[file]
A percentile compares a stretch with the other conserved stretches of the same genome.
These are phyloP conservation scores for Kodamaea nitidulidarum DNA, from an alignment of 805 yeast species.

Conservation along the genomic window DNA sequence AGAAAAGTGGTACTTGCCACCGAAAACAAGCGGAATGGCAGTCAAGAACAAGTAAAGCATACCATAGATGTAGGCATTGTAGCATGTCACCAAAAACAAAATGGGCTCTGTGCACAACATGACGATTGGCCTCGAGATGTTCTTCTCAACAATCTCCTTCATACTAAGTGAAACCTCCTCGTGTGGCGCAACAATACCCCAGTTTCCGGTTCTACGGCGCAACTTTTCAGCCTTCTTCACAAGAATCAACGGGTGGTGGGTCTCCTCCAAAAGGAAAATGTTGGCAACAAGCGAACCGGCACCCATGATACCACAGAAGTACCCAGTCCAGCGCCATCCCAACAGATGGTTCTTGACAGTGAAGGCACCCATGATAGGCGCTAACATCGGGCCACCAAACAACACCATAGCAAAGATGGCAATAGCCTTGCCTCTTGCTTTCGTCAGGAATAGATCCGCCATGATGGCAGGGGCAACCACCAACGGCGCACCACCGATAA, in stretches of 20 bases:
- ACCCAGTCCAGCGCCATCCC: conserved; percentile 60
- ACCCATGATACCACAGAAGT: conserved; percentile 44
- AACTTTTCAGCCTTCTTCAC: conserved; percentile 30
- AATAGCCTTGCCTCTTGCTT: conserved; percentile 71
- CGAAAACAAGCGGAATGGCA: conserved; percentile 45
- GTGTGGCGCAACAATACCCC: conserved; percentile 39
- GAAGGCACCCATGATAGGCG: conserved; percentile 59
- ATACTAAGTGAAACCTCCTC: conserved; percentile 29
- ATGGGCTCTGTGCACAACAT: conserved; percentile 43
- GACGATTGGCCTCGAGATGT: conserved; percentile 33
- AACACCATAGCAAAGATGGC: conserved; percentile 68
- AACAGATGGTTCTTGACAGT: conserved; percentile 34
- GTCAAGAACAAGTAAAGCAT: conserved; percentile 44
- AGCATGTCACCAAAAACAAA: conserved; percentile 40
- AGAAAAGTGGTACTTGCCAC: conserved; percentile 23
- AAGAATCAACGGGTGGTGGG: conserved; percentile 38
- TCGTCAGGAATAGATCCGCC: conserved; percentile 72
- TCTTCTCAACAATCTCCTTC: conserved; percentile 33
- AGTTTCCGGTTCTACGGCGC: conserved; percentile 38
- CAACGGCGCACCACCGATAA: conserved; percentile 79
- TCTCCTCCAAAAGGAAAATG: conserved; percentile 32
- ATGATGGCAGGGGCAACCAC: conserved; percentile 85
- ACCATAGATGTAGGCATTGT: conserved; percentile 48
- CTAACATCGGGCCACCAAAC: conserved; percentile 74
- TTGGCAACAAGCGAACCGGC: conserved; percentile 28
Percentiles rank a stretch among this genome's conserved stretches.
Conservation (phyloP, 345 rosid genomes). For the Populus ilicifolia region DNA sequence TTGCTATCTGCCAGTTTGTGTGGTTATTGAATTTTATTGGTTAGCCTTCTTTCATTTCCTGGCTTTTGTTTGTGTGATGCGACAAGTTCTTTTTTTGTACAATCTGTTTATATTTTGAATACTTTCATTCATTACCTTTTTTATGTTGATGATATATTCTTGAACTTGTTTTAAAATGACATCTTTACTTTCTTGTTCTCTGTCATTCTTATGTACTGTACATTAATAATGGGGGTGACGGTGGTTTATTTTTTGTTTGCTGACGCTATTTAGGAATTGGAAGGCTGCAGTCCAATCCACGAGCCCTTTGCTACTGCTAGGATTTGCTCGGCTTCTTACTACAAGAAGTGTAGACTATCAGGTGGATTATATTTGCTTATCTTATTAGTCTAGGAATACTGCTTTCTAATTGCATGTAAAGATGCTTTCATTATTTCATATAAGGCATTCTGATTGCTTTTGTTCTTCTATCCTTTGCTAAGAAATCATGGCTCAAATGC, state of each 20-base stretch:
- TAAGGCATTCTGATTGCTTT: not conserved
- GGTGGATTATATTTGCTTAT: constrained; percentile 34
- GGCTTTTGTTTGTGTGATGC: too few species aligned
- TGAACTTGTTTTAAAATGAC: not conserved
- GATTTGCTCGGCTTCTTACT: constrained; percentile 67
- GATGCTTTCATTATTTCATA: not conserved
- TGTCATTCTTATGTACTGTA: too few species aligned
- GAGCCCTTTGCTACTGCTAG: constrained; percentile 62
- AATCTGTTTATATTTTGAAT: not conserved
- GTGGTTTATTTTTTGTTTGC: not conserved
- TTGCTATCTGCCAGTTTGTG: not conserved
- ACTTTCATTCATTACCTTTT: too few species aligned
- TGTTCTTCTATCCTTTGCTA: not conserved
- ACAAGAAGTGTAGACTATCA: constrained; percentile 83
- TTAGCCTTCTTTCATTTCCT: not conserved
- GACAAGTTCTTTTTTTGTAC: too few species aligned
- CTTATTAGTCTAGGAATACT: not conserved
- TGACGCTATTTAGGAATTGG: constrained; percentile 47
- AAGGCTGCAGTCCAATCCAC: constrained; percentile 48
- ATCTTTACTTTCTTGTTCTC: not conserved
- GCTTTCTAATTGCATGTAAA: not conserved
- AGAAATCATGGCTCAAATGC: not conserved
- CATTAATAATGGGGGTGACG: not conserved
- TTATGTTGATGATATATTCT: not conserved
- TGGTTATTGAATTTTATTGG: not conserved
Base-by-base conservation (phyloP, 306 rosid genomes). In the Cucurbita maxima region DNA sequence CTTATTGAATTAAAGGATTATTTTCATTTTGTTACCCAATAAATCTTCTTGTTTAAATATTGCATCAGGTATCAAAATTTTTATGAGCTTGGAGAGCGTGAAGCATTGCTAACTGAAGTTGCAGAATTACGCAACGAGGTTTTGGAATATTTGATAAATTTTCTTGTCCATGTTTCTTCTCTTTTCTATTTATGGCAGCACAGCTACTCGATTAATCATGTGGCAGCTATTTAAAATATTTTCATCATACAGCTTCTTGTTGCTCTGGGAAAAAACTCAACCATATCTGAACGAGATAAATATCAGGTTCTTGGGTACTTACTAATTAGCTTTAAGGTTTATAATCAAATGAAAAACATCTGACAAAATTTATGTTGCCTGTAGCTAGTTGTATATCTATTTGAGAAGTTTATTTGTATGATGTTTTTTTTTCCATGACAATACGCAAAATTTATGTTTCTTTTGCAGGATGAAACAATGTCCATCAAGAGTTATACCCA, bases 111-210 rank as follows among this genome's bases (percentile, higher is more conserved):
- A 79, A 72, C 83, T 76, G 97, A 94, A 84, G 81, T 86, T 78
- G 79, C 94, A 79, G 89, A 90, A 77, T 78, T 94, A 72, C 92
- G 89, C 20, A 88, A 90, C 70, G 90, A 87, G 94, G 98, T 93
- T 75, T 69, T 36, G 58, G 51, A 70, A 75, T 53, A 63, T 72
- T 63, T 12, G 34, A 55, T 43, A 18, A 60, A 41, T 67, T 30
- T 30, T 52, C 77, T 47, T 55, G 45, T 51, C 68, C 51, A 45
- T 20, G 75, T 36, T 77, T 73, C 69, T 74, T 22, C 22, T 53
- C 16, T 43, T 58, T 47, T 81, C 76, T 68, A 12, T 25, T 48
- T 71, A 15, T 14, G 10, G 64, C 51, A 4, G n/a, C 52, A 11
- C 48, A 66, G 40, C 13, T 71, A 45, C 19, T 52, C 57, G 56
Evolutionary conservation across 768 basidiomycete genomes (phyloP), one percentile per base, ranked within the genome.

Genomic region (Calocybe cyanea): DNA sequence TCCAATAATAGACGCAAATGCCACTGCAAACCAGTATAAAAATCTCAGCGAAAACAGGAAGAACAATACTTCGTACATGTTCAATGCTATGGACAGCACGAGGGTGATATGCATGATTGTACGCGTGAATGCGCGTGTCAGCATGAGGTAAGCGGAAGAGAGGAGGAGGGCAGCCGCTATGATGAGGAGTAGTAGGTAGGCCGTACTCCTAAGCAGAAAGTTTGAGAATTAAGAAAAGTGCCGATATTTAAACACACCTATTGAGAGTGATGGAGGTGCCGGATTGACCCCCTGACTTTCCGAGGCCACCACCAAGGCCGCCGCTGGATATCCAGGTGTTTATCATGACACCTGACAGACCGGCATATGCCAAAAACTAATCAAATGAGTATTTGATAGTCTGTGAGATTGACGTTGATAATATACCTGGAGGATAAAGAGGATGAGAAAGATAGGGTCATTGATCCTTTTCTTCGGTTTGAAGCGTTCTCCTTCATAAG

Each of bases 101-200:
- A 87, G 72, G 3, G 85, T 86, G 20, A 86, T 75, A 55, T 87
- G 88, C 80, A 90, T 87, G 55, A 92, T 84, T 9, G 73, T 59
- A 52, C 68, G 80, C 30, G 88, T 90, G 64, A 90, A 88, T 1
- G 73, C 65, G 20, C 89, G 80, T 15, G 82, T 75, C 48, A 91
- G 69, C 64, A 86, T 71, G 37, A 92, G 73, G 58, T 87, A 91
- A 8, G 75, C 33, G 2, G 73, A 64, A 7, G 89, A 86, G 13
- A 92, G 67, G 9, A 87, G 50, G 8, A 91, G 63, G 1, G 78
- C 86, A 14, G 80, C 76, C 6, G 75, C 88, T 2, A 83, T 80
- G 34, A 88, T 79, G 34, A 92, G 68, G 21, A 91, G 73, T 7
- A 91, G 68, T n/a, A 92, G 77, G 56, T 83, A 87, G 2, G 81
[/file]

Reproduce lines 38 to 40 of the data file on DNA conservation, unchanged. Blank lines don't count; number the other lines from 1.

- GAGCCCTTTGCTACTGCTAG: constrained; percentile 62
- AATCTGTTTATATTTTGAAT: not conserved
- GTGGTTTATTTTTTGTTTGC: not conserved